Erik Schuckers believes that younger people in the LGBTQ community are eager to understand the experiences of older generations. That can only happen, though, if those who came before them are able to share their stories.
Schuckers leads the second cohort of the University of Pittsburgh’s creative writing program for LGBTQ community members 50 and older. The free 10-week workshop seeks to help participants hone their writing skills and tell their stories, but it also contributes to the documentation of LGBTQ history.
He recognizes the challenge of this work, but he sees the positives, too.
“Not just communicating our experiences, but turning them into art, can really transform how we understand those experiences,” said Schuckers, the programming and communications manager for Pitt’s Center for Creativity. “It’s kind of a celebration of our stories and our experiences, even if the things we’re writing about are painful or intense or dark.”
The class meets twice a week in the evenings. Students discuss assigned readings and begin a writing prompt on Wednesdays, and they workshop their subsequent nonfiction and poetry pieces on Mondays. Each week centers around a different topic, such as family, hometowns and coming out experiences.
After welcoming all 14 students to the program’s second Wednesday meeting in February, Schuckers reassured the new faces in his virtual classroom. Though some of their peers had attended the workshop before, every writer was starting from the same blank page.
He instructed the students to begin writing their own versions of “I Remember,” a prose-poem memoir by Joe Brainard. Each paragraph begins with the titular phrase and a memory: “… I remember how good a glass of water can taste after a dish of ice cream … I remember when, in high school, if you wore green and yellow on Thursday it meant that you were queer.”
Keep your hands moving, write without editing and avoid censoring yourself, he told the students.
Schuckers, 51, had begun to think about creating such a program — one that allows older people to support each other’s writing and validate their experiences — as he approached 50. “Oftentimes, as we get older, I think we feel invisible, and I think that’s especially true with LGBTQ folks,” he said. “We can feel like our stories don’t really matter.”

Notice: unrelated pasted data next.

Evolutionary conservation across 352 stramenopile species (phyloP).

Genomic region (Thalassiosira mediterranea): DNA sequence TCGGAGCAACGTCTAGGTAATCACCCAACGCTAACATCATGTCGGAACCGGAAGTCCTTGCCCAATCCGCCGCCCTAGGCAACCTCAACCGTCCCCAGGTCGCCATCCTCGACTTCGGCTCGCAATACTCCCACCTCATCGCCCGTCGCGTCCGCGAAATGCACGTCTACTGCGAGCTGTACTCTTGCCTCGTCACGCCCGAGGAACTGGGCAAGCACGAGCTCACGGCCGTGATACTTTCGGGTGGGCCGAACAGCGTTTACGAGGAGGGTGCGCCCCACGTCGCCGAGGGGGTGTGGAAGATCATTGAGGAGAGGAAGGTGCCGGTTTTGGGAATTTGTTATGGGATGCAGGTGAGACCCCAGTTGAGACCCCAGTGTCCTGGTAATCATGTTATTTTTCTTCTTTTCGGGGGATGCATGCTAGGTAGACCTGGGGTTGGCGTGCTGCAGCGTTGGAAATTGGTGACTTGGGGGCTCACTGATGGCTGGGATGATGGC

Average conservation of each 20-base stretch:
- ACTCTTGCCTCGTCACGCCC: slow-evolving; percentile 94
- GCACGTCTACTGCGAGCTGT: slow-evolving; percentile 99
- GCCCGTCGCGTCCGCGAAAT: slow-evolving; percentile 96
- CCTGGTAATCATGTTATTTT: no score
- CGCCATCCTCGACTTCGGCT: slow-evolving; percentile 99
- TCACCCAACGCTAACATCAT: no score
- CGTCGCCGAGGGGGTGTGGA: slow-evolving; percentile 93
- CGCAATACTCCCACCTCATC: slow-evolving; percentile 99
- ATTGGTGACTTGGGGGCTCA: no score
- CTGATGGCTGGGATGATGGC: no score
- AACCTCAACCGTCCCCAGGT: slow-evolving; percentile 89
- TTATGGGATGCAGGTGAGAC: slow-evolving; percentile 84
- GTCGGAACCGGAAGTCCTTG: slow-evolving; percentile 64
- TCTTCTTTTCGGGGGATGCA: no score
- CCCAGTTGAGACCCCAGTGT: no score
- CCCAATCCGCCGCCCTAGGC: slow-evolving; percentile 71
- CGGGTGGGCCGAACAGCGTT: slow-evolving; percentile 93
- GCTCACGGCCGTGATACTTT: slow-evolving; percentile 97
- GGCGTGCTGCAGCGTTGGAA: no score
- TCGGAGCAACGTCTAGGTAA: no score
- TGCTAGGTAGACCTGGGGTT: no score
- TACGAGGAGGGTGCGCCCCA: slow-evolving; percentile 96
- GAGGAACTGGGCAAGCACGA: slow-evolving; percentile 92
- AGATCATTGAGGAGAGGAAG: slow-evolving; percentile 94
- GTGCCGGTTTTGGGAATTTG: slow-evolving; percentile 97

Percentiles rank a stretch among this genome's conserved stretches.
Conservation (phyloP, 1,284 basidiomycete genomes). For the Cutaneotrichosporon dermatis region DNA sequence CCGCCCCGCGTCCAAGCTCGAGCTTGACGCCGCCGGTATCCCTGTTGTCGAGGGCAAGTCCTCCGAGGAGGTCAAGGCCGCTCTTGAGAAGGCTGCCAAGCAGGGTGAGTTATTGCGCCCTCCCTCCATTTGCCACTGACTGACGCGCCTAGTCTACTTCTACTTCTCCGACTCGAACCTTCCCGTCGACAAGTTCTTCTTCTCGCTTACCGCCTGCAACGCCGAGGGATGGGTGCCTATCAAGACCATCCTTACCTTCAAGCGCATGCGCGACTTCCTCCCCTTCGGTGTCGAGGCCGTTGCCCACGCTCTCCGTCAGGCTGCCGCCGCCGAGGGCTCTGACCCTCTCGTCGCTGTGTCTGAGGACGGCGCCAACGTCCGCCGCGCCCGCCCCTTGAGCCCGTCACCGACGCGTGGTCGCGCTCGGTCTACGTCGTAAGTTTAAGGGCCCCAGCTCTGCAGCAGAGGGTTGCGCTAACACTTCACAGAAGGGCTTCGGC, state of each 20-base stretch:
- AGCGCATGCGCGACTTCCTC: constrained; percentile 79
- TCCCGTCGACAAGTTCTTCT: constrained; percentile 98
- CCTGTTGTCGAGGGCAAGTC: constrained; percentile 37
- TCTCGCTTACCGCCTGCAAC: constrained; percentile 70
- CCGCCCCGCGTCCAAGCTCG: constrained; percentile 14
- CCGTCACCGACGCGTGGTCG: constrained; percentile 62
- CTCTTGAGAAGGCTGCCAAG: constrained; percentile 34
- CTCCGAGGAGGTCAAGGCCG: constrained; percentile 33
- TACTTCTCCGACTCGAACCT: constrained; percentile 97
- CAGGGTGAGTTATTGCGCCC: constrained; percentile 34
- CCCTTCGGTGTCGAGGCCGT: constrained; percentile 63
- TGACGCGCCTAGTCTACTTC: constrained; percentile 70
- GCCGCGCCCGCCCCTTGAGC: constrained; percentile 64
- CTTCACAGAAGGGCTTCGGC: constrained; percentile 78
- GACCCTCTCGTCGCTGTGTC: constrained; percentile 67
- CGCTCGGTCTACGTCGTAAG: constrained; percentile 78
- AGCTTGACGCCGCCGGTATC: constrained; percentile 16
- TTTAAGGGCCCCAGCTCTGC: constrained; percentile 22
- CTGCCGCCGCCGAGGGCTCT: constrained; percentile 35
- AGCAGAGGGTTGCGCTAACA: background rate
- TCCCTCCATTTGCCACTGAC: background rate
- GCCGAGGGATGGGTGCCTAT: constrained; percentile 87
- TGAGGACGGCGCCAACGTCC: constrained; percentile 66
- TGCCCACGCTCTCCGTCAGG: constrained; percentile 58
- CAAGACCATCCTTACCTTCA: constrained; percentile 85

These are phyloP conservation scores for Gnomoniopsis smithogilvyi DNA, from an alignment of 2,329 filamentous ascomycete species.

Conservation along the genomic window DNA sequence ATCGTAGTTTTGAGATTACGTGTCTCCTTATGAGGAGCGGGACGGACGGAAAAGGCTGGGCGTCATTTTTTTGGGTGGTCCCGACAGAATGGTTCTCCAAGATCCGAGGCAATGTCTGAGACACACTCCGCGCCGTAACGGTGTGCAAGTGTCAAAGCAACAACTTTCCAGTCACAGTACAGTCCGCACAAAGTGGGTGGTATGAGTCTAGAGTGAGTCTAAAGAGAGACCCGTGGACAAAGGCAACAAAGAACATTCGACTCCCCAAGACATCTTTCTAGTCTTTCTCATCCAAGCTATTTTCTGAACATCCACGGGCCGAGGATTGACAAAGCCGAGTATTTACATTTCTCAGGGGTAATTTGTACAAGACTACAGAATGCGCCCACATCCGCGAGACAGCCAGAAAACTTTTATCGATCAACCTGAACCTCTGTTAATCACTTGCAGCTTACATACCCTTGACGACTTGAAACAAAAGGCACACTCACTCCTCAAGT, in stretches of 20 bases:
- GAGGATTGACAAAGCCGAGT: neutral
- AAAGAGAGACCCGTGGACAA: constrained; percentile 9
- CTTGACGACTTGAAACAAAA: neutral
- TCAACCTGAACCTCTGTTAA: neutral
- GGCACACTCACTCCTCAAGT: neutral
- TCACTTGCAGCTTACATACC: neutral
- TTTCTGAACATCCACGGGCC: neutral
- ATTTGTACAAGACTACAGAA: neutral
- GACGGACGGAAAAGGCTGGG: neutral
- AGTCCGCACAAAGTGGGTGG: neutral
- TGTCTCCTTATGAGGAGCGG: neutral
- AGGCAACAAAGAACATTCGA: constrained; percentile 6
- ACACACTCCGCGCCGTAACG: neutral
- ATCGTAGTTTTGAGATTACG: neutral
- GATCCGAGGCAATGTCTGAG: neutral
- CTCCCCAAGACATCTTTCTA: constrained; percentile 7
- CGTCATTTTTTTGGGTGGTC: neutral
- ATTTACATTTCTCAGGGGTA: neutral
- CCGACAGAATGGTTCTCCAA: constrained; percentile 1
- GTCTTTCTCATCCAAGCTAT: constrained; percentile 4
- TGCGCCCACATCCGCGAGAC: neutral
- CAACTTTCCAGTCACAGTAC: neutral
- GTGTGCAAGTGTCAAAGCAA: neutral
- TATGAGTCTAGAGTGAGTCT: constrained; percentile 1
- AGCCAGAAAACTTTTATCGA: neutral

He received funding from Pitt to develop a pilot of the workshop, which ran last year. He sought to create a program that was accessible to those who lacked experience in creative writing, one that provided them with the guidance to explore the genres without restrictions and the opportunity to take risks. He won’t force anyone to write about experiences they’re uncomfortable with, though.
“I’m going to encourage them to go there because I think it’s often in those uncomfortable spaces that are the stories and the experiences that we need to tell the most,” Schuckers said. “I want people to understand and respect their own boundaries, but also not be afraid to push a little bit beyond them.”
The first cohort of 11 students often wrote about their relationships with family and partners as well as some of the discomfort they felt growing up in their hometowns. Many told Schuckers after the course ended that writing about those experiences made them feel like they were developing a relationship with themselves, he said.
Along with making her a more disciplined writer, last year’s workshop reaffirmed C.E. Pino’s identity and furthered her understanding of where she’s most comfortable being herself. Pino, 66, said the program provides a welcoming space for older members of the LGBTQ community to be vulnerable and discuss challenges they’ve faced in their lives.